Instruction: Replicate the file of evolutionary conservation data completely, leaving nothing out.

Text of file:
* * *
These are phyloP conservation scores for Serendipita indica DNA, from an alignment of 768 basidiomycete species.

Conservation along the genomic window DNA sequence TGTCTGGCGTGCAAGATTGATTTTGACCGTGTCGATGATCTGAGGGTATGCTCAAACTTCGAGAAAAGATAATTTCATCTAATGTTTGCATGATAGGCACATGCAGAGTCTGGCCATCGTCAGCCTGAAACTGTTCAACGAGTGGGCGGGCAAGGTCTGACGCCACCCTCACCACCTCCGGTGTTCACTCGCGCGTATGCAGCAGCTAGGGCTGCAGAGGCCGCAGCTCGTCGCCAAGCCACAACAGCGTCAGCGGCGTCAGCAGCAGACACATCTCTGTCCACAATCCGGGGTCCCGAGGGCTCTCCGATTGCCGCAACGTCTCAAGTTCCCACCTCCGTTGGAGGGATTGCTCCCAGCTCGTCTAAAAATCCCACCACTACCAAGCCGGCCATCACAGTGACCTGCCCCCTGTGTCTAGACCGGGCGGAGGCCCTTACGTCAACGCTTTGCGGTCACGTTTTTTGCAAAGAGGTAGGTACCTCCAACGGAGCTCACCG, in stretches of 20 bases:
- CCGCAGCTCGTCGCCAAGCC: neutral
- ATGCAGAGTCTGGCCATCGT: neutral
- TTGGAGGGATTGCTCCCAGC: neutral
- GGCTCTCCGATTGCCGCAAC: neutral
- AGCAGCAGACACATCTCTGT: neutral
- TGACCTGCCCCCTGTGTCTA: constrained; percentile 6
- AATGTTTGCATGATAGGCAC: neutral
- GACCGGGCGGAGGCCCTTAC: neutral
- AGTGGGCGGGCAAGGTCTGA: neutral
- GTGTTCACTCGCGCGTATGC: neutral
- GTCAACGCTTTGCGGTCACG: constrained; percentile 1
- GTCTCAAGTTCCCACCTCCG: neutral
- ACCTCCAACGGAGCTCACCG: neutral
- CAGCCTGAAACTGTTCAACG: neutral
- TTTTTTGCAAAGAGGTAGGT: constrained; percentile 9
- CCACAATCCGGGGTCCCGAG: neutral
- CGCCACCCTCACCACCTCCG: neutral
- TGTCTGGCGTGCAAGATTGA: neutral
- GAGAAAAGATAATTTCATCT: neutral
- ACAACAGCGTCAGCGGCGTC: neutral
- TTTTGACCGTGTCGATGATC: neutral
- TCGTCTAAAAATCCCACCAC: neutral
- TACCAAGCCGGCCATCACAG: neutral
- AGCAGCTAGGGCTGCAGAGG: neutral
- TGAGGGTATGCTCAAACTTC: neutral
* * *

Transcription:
These are phyloP conservation scores for Serendipita indica DNA, from an alignment of 768 basidiomycete species.

Conservation along the genomic window DNA sequence TGTCTGGCGTGCAAGATTGATTTTGACCGTGTCGATGATCTGAGGGTATGCTCAAACTTCGAGAAAAGATAATTTCATCTAATGTTTGCATGATAGGCACATGCAGAGTCTGGCCATCGTCAGCCTGAAACTGTTCAACGAGTGGGCGGGCAAGGTCTGACGCCACCCTCACCACCTCCGGTGTTCACTCGCGCGTATGCAGCAGCTAGGGCTGCAGAGGCCGCAGCTCGTCGCCAAGCCACAACAGCGTCAGCGGCGTCAGCAGCAGACACATCTCTGTCCACAATCCGGGGTCCCGAGGGCTCTCCGATTGCCGCAACGTCTCAAGTTCCCACCTCCGTTGGAGGGATTGCTCCCAGCTCGTCTAAAAATCCCACCACTACCAAGCCGGCCATCACAGTGACCTGCCCCCTGTGTCTAGACCGGGCGGAGGCCCTTACGTCAACGCTTTGCGGTCACGTTTTTTGCAAAGAGGTAGGTACCTCCAACGGAGCTCACCG, in stretches of 20 bases:
- CCGCAGCTCGTCGCCAAGCC: neutral
- ATGCAGAGTCTGGCCATCGT: neutral
- TTGGAGGGATTGCTCCCAGC: neutral
- GGCTCTCCGATTGCCGCAAC: neutral
- AGCAGCAGACACATCTCTGT: neutral
- TGACCTGCCCCCTGTGTCTA: constrained; percentile 6
- AATGTTTGCATGATAGGCAC: neutral
- GACCGGGCGGAGGCCCTTAC: neutral
- AGTGGGCGGGCAAGGTCTGA: neutral
- GTGTTCACTCGCGCGTATGC: neutral
- GTCAACGCTTTGCGGTCACG: constrained; percentile 1
- GTCTCAAGTTCCCACCTCCG: neutral
- ACCTCCAACGGAGCTCACCG: neutral
- CAGCCTGAAACTGTTCAACG: neutral
- TTTTTTGCAAAGAGGTAGGT: constrained; percentile 9
- CCACAATCCGGGGTCCCGAG: neutral
- CGCCACCCTCACCACCTCCG: neutral
- TGTCTGGCGTGCAAGATTGA: neutral
- GAGAAAAGATAATTTCATCT: neutral
- ACAACAGCGTCAGCGGCGTC: neutral
- TTTTGACCGTGTCGATGATC: neutral
- TCGTCTAAAAATCCCACCAC: neutral
- TACCAAGCCGGCCATCACAG: neutral
- AGCAGCTAGGGCTGCAGAGG: neutral
- TGAGGGTATGCTCAAACTTC: neutral